Earlier this year I had the opportunity to visit the historic home of the Royal Horticultural Society: RHS Garden Wisley. Like its northern counterpart RHS Harlow Carr which I have visited several times, it is jam-packed with inspiration for home gardeners and designers alike.
Since I was visiting in May, that helped me narrow my focus somewhat, which since there are 240 acres to explore helped me make the most of what I'm sure will be the first of many visits.
Here are a few snapshot impressions of some of my favorite areas, together with the design lessons I took away (because every garden – in every climate can inspire us)
Jellicoe Canal & the Walled Garden
This iconic view of the Laboratory at Wisley showcases the terraces and Jellicoe Canal, home to many waterlilies which were still waking up from their winter slumber. This area was laid out by Sir Geoffrey Jellicoe in the early 1970s.
Design tip: brick (and stone) buildings absorb heat during the day and release it at night. Planting beds adjacent to west- or southern-facing masonry walls may be at least one full climate zone warmer than outlying areas, especially if drainage is good. That's is the main reason that these sunny Laboratory walls can support vines (e.g. trumpet vine (Campsis radicans) that would otherwise struggle.
Just beyond this area are The Walled Gardens, one of the most formal displays consisting of carefully clipped tapestries of foliage plants. Boxwood was traditionally used as the hedging material here but Wisley is currently testing three boxwood alternatives (barberry, box honeysuckle and plum pine (Podocarpus) since boxwood blight has been as much of a problem in the UK as it has here in the USA.
The (new) Wildlife Garden
This may well have been my favorite part of the whole garden, even though it was very new. The Wildlife Garden was as educational as it was inspirational with great signage, opportunities to interact and places to simply sit and savor.
Two large pools introduce aquatic life and marginal planting that any homeowner can glean ideas from.
Design tip: the bridge that crossed these ponds, while being very safe for children and adults alike, was only inches above the surface of the water, ensuring optimal viewing (see the leading photograph in this blog post). Not every bridge has to be arched or high.
Dominating the scene are several large chestnut and willow structures created by Tom Hare which provide habitat for all manner of insects. I loved being able to walk inside these.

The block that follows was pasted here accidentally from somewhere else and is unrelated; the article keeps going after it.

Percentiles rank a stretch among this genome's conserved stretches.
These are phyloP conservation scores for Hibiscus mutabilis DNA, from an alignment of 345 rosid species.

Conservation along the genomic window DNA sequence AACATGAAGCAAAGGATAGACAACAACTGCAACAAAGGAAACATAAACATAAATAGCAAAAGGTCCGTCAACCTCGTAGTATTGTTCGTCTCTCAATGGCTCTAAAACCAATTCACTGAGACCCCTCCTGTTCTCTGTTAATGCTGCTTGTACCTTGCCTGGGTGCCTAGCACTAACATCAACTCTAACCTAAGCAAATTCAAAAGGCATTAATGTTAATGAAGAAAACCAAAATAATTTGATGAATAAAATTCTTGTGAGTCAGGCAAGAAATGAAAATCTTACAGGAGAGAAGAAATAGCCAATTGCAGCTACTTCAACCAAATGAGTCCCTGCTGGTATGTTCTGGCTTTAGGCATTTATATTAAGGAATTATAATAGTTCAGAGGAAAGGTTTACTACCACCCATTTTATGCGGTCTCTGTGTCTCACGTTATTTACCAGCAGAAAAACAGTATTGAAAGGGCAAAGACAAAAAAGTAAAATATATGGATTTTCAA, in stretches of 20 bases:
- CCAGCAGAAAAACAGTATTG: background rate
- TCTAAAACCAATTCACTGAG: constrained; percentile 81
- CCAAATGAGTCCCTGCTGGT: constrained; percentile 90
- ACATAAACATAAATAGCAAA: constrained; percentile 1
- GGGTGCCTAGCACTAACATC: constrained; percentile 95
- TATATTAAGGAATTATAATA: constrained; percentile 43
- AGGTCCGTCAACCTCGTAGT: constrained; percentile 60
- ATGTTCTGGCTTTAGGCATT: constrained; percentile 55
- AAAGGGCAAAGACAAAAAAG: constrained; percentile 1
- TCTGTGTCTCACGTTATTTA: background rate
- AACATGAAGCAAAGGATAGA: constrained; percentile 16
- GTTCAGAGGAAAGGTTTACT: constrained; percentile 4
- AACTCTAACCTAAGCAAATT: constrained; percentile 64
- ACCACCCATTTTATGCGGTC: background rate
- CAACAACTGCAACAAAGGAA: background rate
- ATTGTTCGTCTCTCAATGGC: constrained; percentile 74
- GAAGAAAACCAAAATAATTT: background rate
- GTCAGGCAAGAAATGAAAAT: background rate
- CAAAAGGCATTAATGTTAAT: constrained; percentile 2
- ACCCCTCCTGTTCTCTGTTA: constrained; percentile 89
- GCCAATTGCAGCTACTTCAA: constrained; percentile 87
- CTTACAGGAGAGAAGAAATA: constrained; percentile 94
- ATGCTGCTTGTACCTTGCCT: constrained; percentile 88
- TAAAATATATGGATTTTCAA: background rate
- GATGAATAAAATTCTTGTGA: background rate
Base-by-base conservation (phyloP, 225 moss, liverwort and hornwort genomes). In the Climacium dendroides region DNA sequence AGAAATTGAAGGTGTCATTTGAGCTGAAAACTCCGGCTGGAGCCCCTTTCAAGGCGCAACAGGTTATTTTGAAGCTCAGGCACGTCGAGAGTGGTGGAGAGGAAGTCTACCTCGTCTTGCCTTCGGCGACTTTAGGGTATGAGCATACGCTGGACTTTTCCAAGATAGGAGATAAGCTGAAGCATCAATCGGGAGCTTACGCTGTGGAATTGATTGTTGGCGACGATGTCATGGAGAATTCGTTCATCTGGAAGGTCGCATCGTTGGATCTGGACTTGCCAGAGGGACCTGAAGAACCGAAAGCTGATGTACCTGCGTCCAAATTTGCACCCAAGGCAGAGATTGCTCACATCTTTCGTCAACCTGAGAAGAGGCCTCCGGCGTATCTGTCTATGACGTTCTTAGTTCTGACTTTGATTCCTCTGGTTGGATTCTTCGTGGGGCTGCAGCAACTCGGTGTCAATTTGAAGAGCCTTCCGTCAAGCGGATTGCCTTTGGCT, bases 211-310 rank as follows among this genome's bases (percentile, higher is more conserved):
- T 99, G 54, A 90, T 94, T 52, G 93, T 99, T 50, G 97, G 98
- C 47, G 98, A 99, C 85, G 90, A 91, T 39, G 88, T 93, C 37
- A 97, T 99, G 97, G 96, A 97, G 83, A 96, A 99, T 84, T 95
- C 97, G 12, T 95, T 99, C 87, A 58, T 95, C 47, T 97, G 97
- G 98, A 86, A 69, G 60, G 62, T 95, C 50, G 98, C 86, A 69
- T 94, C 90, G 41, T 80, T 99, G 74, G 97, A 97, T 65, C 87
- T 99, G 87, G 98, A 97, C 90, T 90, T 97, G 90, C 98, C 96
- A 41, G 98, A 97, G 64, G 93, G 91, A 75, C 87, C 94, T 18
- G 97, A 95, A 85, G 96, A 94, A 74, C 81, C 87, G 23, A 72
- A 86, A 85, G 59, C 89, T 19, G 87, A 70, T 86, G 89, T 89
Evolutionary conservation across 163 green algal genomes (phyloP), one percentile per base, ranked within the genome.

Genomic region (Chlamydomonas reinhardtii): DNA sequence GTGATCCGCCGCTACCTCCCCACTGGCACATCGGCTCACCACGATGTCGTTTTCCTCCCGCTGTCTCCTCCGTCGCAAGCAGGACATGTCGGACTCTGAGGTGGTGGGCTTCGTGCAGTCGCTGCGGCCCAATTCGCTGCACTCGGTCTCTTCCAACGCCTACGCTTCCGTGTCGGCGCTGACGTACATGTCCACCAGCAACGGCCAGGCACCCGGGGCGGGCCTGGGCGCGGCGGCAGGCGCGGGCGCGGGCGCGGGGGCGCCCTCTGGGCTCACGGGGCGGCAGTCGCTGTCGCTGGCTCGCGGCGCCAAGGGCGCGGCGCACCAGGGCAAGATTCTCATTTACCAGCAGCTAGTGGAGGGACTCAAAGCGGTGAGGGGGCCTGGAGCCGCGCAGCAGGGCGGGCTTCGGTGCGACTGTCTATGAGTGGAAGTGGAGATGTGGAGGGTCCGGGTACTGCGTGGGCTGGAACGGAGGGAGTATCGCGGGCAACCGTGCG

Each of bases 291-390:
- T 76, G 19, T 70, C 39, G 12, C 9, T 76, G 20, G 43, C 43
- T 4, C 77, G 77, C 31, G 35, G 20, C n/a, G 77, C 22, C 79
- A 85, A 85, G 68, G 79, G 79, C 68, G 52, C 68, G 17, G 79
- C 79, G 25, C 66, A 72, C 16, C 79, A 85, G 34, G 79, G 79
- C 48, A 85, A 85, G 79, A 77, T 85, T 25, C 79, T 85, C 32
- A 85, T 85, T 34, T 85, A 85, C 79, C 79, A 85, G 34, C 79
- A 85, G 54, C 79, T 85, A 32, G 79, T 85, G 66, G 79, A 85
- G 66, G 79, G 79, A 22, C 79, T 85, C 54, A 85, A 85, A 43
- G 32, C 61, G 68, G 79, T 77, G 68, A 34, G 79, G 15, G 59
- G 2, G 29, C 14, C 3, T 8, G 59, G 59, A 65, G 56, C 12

There are lots of other opportunities to learn about pollinator plants and wildlife friendly features including artistic log piles and decaying trees in addition to a number of interactive activities for the young at heart including wildlife rubbing discs.
This is truly a place you could spend at least an hour exploring. It was also interesting to note that this garden transitioned smoothly into the Wellbeing Garden and also the World Food Garden, linking them physically as well as metaphorically.
The (new) Wellbeing Garden
The connection between gardening and a sense of wellbeing is well established and this garden is a celebration of that interconnection, even though it is still in its infancy having been opened in June 2021.
From this birds-eye view you can see the succession of interconnected rooms where one can be alone, meander or interact with nature. The rill was fascinating and an obvious draw for the children who loved to splash their way through it as they looked for the endpoint.
I can't wait to go back and see how this is filling in.
Insider tip: there is a sitting area on top of RHS Hilltop where you can take your picnic lunch (sandwiches can be purchased in the cafe downstairs), and that is where I took this photo from. As you can see it offers stunning views across the garden to the vista beyond. Not only that, you can purchase a glass of bubbly or a delicious ice cream up there. I considered that an important part of my research of course!
Just a few random snapshots to close, of areas or vignettes that spoke to me. The Mediterranean Terraces, featuring plants from South Africa, New Zealand and Chile are a great source of inspiration for those hot, dry areas of your garden.
Design tip: frost always gathers at the lowest point – so this south facing slope benefits not only from great water drainage but also from the cold air and frost that rolls on by! Consider where frost will sit in your garden when experimenting with tender plants.
Taking its cue from traditional kitchen gardens the new World Food Garden adds a twist with familiar favorites and exotic edibles including edible flowers. The boundary is planted with an array of espaliered or cordon-trained fruit with abundant ideas for structures on which to grow everything from runner beans to gourds. To me it was 100% about the practical side of food gardening – the "how-to". Everything from ways to make a containerized courtyard work as a grocery-growing space to how to incorporate edibles into ornamental gardens. Only one year old at the time I visited, this is another one to watch and revisit.
A Return Visit – and you're invited!
I simply have to go back: on Thursday July 6th 2023 to be precise, when I'll be there for the whole morning with 20 of my closest gardening friends. Would you like to join me?
I have room for just a few more on the tour I'm leading. I hope to see the waterlilies and magnolias in bloom, the Cottage Garden at its peak and the Glasshouse Borders looking fabulous which is why I've called this tour England in Full Bloom. Yet we are visiting so many more amazing gardens too, including Sissinghurst, Great Dixter and Beth Chatto's garden plus spending a full day at the RHS Hampton Court Garden Festival.
I do hope you'll consider joining me for this very special, personal tour.
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